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Eight years after being drafted by the Brewers, and four after being traded away, Jeremy Jeffress has found his way home. (PHOTO: Mike Strasinger / Nashville Sounds)

Brewers' former top prospect Jeffress finds way home again

Mike Guerrero looked out onto sun splashed infield at Miller Park as it was being readied for batting practice. He's been with the organization as a player, minor league manager and now major league coach – for nearly three decades.

For parts of four of those years, he managed a young Jeremy Jeffress. The first time was in West Virginia in 2007, then Brevard County in 2008 and 2009 and Huntsville in 2010. Guerrero didn't have the hard-throwing right-hander for parts of three of those seasons however, due to suspensions for positive drug tests.

Now, both are in Milwaukee as members of a first place team.

Guerrero's eyes narrowed in the light, and he spoke softly.

"He has been through a lot and hopefully he has matured and takes advantage of this opportunity," Guerrero said. "We all know he has an incredible arm, and I think it's a great opportunity for him. It's a matter of performance now."

Jeffress gets it. It is all about production now.

He'll be 27 in late September, and it's been over eight years since he was the million-dollar bonus baby drafted No. 16 overall straight out of Halifax County High School in tiny South Boston, Virginia in 2006.

Jeffress has been traded once and designated for assignment three times. His right arm could throw a baseball in the triple digits, but he often didn't know where it was going, resulting in a constant shuffle between minor league affiliates and major league stadiums.

He also began suffering seizures in 2008, a disability that affected him emotionally and physically – and one that wasn't properly diagnosed and treated until last year; the reason he said he self-medicated with marijuana.

Jeffress was arrested in January 2012 while a member of the Kansas City Royals, and required to complete community service. A lifetime ban by baseball loomed if he tested positive for "drugs of abuse" for a third time.

He considered leaving the game behind.

"I will tell you I was, because actually like two years ago, I just felt like giving up, like 'I can't be in this game,'" he said. "Especially in Triple-A getting up at four in the morning, getting on those flights to fly across country, I might have a seizure on the plane, what's going to happen then? I did feel like (that) every once in a while. I got family who keep me pushing, players who say 'Just put it in the past. You're healthy now, you're alright.'"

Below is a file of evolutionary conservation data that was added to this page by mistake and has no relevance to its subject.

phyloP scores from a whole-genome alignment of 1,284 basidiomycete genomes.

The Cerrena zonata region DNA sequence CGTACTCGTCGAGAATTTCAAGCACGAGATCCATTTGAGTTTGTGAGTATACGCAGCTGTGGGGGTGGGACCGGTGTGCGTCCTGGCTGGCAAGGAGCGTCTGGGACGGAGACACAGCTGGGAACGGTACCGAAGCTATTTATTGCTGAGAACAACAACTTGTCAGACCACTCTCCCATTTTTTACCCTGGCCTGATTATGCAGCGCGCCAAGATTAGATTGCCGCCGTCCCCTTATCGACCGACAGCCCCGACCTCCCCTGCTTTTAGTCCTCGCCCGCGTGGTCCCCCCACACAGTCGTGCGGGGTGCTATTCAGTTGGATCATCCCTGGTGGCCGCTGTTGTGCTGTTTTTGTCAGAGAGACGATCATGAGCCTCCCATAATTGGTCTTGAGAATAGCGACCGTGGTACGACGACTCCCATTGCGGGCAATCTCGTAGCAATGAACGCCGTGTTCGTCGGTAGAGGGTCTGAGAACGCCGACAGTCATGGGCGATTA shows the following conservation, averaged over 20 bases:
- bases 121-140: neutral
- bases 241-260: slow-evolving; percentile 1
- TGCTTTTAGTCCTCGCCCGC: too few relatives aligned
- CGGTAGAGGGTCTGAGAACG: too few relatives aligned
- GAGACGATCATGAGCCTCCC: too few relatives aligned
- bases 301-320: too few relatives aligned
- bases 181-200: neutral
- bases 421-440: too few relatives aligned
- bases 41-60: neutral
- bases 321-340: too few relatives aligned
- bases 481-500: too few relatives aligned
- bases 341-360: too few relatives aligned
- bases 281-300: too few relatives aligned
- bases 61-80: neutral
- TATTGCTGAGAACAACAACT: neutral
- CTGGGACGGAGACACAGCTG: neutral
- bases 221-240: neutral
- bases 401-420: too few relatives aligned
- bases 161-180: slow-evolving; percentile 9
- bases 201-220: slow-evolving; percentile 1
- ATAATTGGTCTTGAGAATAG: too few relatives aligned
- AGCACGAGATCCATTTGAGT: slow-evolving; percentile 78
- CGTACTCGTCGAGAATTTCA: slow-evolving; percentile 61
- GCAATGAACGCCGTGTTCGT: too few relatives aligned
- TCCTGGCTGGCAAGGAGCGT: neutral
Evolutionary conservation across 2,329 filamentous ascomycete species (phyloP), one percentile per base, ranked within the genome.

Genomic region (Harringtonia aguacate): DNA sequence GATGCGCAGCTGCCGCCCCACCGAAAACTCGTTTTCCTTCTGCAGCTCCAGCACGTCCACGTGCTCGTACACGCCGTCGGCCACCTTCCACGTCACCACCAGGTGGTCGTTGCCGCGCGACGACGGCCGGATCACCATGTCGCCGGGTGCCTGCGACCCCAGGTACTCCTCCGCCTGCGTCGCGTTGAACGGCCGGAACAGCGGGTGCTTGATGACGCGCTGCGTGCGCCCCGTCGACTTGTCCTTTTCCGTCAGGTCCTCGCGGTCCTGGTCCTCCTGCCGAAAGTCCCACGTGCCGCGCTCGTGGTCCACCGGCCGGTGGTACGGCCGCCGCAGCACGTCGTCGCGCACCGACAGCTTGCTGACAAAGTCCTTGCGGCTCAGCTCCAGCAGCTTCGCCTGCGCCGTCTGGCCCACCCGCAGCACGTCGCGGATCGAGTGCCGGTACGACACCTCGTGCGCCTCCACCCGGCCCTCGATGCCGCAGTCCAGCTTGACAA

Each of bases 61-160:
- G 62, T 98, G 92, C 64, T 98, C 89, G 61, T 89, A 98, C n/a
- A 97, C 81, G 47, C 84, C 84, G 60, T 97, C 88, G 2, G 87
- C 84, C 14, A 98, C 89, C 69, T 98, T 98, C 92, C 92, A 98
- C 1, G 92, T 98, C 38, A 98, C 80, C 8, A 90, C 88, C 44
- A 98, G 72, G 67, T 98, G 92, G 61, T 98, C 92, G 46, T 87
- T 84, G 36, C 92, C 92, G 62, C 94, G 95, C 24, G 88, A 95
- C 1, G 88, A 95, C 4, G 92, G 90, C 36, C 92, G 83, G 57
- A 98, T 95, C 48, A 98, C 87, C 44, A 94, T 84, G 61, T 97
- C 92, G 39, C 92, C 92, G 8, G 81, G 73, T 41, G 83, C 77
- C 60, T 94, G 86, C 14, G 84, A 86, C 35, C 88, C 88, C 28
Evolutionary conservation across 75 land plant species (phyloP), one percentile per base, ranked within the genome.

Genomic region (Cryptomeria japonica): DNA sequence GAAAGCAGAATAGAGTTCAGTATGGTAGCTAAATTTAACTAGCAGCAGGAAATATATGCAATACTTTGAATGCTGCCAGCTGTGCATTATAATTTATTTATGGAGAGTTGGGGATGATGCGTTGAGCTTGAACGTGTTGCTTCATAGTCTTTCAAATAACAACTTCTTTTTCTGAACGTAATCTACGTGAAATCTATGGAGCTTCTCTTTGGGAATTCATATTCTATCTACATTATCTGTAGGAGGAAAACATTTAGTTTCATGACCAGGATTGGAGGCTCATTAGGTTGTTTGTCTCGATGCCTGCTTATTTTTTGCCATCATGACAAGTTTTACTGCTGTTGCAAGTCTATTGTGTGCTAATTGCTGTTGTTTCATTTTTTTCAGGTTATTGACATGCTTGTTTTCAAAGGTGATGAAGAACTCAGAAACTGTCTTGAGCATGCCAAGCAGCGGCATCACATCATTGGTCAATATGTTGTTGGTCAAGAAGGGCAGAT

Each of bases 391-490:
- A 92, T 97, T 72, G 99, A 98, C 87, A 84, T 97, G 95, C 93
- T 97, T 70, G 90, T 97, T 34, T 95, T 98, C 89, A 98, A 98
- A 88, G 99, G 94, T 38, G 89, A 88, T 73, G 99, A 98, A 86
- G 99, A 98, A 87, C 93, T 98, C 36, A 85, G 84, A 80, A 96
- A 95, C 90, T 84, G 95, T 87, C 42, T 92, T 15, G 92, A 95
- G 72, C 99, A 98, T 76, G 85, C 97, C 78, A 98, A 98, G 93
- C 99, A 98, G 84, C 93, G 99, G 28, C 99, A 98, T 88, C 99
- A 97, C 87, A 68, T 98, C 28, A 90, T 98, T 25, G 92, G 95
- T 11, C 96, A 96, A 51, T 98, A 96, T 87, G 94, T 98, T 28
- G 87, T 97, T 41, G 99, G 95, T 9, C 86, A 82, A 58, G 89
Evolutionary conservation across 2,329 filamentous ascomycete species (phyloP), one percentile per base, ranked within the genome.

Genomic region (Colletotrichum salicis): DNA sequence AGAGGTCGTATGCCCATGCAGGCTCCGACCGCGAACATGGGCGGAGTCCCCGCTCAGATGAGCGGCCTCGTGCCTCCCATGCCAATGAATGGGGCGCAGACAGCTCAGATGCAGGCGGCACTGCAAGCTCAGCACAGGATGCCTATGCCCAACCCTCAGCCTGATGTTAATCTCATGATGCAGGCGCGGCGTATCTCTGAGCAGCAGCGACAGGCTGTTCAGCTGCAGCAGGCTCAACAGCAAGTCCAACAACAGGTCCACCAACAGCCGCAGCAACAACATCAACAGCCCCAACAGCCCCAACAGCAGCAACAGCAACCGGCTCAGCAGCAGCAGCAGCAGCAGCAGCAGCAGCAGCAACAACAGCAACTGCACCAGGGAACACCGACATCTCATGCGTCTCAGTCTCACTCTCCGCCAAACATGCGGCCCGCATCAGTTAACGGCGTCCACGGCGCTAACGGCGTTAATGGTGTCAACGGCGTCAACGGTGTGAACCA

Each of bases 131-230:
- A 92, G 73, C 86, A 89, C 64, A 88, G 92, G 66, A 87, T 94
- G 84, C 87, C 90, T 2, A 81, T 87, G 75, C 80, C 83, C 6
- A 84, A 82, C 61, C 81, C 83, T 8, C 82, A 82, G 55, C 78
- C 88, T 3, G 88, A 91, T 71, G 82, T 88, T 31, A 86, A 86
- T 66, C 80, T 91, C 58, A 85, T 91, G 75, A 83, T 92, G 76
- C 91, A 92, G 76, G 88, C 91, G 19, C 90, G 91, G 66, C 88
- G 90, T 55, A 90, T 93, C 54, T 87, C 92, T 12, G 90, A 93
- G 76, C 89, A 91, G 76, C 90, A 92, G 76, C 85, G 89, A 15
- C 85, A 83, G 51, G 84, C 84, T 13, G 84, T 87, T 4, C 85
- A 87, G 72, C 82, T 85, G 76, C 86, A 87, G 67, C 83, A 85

It always comes down to production in professional sports, but for Jeffress, his potential for production couldn't be realized until his medical and drug issues were separated out and handled. For too long it all had been tied together.

When it was, he could sleep better – literally – and it began to come together on the field last summer while a member of the Toronto Blue Jays organization. He adjusted his arm angle from an over the top to a more three-quarter delivery and walked 13 in 32 1/3 innings, but just one over his final 10 – earning another shot in the majors.

In 9 1/3 innings last September, Jeffress didn't allow a run while holding opposing batters to a .212 batting average while striking out 11 and walking three. Of his 159 pitches, 104 were strikes.

"Attacking instead of just trying to rear back and throw it," Jeffress said of his new approach on the mound. "I attack hitters better. I throw different pitches in different counts. I'm not just trying to strike everybody out. Pitching is a very strategic thing to do and you have to do it well to be in the big leagues."

Ultimately, the Blue Jays didn't have time for him to develop at that level. With a payroll north of $130 million and expectations of winning the American League East, Jeffress was designated for assignment after just three early outings this March and April in which he was touched for four earned runs in 3 1/3 innings.

He cleared waivers, but rather than return to the Toronto minor league system, he opted for free agency, and he specifically sought out the Brewers.

"They stuck with me for a long time," Jefress said of the organization. "The psychologist, Matt Krug, he's kept in contact with me through text messages and e-mail, just staying with me through medical situations and the usage back in the day."

The Brewers brought him back into the fold on April 18, and he posted a 4-1 record with a 1.51 earned run average in Triple A Nashville, walking just 18 in 41 2/3 innings thrown in a variety of relief roles.

"With the arm slot being a little bit lower, he has more movement on his fastball," Nashville pitching coach Fred Dabney said. "The velocity has pretty much stayed the same. It's a plus fastball. The consistency and the movement in the zone is much better than what it was when he was over the top. And he's more consistent with his breaking ball."

Jeffress touched triple digits last year for the Blue Jays, and his fastball still averages in the high 90s.

"Guys that throw that hard, it's rare," Dabney said. "I mean, you're talking about special guys, who are working in that 95 and above range, to have that type of movement and have that kind of action in the strike zone. Obviously that's the key for him to get an opportunity back up there. The consistency that he had when he left was in place. He's been doing it day in and day out."

Not coincidentally, Jeffress has been more consistent off the field, too.

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